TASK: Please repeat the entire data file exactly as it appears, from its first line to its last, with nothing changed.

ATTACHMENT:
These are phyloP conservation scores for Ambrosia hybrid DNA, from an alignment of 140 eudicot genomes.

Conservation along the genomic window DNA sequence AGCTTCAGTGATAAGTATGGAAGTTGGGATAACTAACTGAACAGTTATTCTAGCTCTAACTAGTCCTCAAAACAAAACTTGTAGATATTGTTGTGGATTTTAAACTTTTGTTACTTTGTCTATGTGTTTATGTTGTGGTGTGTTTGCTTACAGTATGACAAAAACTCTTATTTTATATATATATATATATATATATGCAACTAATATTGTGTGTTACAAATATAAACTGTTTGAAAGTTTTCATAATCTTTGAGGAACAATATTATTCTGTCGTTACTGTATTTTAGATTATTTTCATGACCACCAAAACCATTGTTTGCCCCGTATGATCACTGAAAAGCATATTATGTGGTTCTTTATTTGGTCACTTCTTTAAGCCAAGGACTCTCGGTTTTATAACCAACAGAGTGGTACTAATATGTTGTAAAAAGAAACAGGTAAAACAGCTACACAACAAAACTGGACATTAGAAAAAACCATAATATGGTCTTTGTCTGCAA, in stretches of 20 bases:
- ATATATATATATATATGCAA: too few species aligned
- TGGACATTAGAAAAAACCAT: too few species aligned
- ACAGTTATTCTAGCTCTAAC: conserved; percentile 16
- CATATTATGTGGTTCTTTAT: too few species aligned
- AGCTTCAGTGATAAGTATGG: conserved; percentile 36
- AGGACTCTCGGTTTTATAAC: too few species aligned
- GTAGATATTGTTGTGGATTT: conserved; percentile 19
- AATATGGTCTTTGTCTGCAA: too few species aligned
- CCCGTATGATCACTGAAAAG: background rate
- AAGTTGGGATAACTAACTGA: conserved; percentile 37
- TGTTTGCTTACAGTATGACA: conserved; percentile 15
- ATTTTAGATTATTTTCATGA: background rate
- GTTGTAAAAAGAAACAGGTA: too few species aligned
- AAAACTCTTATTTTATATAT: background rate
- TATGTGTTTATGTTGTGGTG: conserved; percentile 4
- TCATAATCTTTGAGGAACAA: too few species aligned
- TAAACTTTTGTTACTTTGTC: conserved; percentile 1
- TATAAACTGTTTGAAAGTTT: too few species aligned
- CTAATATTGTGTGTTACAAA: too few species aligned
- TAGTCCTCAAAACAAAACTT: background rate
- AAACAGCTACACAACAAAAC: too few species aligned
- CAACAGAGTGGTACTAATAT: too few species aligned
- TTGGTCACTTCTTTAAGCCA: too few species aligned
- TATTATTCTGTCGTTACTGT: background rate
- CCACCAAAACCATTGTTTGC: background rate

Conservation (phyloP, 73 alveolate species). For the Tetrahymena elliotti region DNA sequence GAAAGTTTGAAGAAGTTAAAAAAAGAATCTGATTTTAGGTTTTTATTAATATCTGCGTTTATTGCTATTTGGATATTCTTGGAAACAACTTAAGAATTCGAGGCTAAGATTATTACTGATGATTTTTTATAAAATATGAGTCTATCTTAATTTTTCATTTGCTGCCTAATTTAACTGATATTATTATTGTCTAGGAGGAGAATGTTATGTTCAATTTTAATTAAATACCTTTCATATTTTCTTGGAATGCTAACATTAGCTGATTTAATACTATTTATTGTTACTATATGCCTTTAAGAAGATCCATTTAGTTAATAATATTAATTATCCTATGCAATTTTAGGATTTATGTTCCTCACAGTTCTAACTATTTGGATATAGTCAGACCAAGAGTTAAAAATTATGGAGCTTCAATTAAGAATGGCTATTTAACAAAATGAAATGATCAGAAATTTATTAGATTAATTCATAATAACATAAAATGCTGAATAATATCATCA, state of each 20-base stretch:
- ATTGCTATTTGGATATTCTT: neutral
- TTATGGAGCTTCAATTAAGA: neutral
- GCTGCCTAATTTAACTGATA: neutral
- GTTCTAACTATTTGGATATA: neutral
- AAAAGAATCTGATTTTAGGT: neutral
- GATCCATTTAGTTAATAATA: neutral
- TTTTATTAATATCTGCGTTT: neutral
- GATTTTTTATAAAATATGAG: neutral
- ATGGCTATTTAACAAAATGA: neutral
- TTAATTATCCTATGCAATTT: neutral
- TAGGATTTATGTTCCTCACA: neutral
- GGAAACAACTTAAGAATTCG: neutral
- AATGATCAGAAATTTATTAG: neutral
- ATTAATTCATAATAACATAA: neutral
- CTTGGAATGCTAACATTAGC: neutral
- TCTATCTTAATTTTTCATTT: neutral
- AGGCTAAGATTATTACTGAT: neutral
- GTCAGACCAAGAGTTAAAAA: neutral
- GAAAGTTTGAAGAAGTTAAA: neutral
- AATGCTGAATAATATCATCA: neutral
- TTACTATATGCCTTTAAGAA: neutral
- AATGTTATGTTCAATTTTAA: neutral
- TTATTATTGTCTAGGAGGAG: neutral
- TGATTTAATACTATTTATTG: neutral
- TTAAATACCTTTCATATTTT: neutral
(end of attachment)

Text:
These are phyloP conservation scores for Ambrosia hybrid DNA, from an alignment of 140 eudicot genomes.

Conservation along the genomic window DNA sequence AGCTTCAGTGATAAGTATGGAAGTTGGGATAACTAACTGAACAGTTATTCTAGCTCTAACTAGTCCTCAAAACAAAACTTGTAGATATTGTTGTGGATTTTAAACTTTTGTTACTTTGTCTATGTGTTTATGTTGTGGTGTGTTTGCTTACAGTATGACAAAAACTCTTATTTTATATATATATATATATATATATGCAACTAATATTGTGTGTTACAAATATAAACTGTTTGAAAGTTTTCATAATCTTTGAGGAACAATATTATTCTGTCGTTACTGTATTTTAGATTATTTTCATGACCACCAAAACCATTGTTTGCCCCGTATGATCACTGAAAAGCATATTATGTGGTTCTTTATTTGGTCACTTCTTTAAGCCAAGGACTCTCGGTTTTATAACCAACAGAGTGGTACTAATATGTTGTAAAAAGAAACAGGTAAAACAGCTACACAACAAAACTGGACATTAGAAAAAACCATAATATGGTCTTTGTCTGCAA, in stretches of 20 bases:
- ATATATATATATATATGCAA: too few species aligned
- TGGACATTAGAAAAAACCAT: too few species aligned
- ACAGTTATTCTAGCTCTAAC: conserved; percentile 16
- CATATTATGTGGTTCTTTAT: too few species aligned
- AGCTTCAGTGATAAGTATGG: conserved; percentile 36
- AGGACTCTCGGTTTTATAAC: too few species aligned
- GTAGATATTGTTGTGGATTT: conserved; percentile 19
- AATATGGTCTTTGTCTGCAA: too few species aligned
- CCCGTATGATCACTGAAAAG: background rate
- AAGTTGGGATAACTAACTGA: conserved; percentile 37
- TGTTTGCTTACAGTATGACA: conserved; percentile 15
- ATTTTAGATTATTTTCATGA: background rate
- GTTGTAAAAAGAAACAGGTA: too few species aligned
- AAAACTCTTATTTTATATAT: background rate
- TATGTGTTTATGTTGTGGTG: conserved; percentile 4
- TCATAATCTTTGAGGAACAA: too few species aligned
- TAAACTTTTGTTACTTTGTC: conserved; percentile 1
- TATAAACTGTTTGAAAGTTT: too few species aligned
- CTAATATTGTGTGTTACAAA: too few species aligned
- TAGTCCTCAAAACAAAACTT: background rate
- AAACAGCTACACAACAAAAC: too few species aligned
- CAACAGAGTGGTACTAATAT: too few species aligned
- TTGGTCACTTCTTTAAGCCA: too few species aligned
- TATTATTCTGTCGTTACTGT: background rate
- CCACCAAAACCATTGTTTGC: background rate

Conservation (phyloP, 73 alveolate species). For the Tetrahymena elliotti region DNA sequence GAAAGTTTGAAGAAGTTAAAAAAAGAATCTGATTTTAGGTTTTTATTAATATCTGCGTTTATTGCTATTTGGATATTCTTGGAAACAACTTAAGAATTCGAGGCTAAGATTATTACTGATGATTTTTTATAAAATATGAGTCTATCTTAATTTTTCATTTGCTGCCTAATTTAACTGATATTATTATTGTCTAGGAGGAGAATGTTATGTTCAATTTTAATTAAATACCTTTCATATTTTCTTGGAATGCTAACATTAGCTGATTTAATACTATTTATTGTTACTATATGCCTTTAAGAAGATCCATTTAGTTAATAATATTAATTATCCTATGCAATTTTAGGATTTATGTTCCTCACAGTTCTAACTATTTGGATATAGTCAGACCAAGAGTTAAAAATTATGGAGCTTCAATTAAGAATGGCTATTTAACAAAATGAAATGATCAGAAATTTATTAGATTAATTCATAATAACATAAAATGCTGAATAATATCATCA, state of each 20-base stretch:
- ATTGCTATTTGGATATTCTT: neutral
- TTATGGAGCTTCAATTAAGA: neutral
- GCTGCCTAATTTAACTGATA: neutral
- GTTCTAACTATTTGGATATA: neutral
- AAAAGAATCTGATTTTAGGT: neutral
- GATCCATTTAGTTAATAATA: neutral
- TTTTATTAATATCTGCGTTT: neutral
- GATTTTTTATAAAATATGAG: neutral
- ATGGCTATTTAACAAAATGA: neutral
- TTAATTATCCTATGCAATTT: neutral
- TAGGATTTATGTTCCTCACA: neutral
- GGAAACAACTTAAGAATTCG: neutral
- AATGATCAGAAATTTATTAG: neutral
- ATTAATTCATAATAACATAA: neutral
- CTTGGAATGCTAACATTAGC: neutral
- TCTATCTTAATTTTTCATTT: neutral
- AGGCTAAGATTATTACTGAT: neutral
- GTCAGACCAAGAGTTAAAAA: neutral
- GAAAGTTTGAAGAAGTTAAA: neutral
- AATGCTGAATAATATCATCA: neutral
- TTACTATATGCCTTTAAGAA: neutral
- AATGTTATGTTCAATTTTAA: neutral
- TTATTATTGTCTAGGAGGAG: neutral
- TGATTTAATACTATTTATTG: neutral
- TTAAATACCTTTCATATTTT: neutral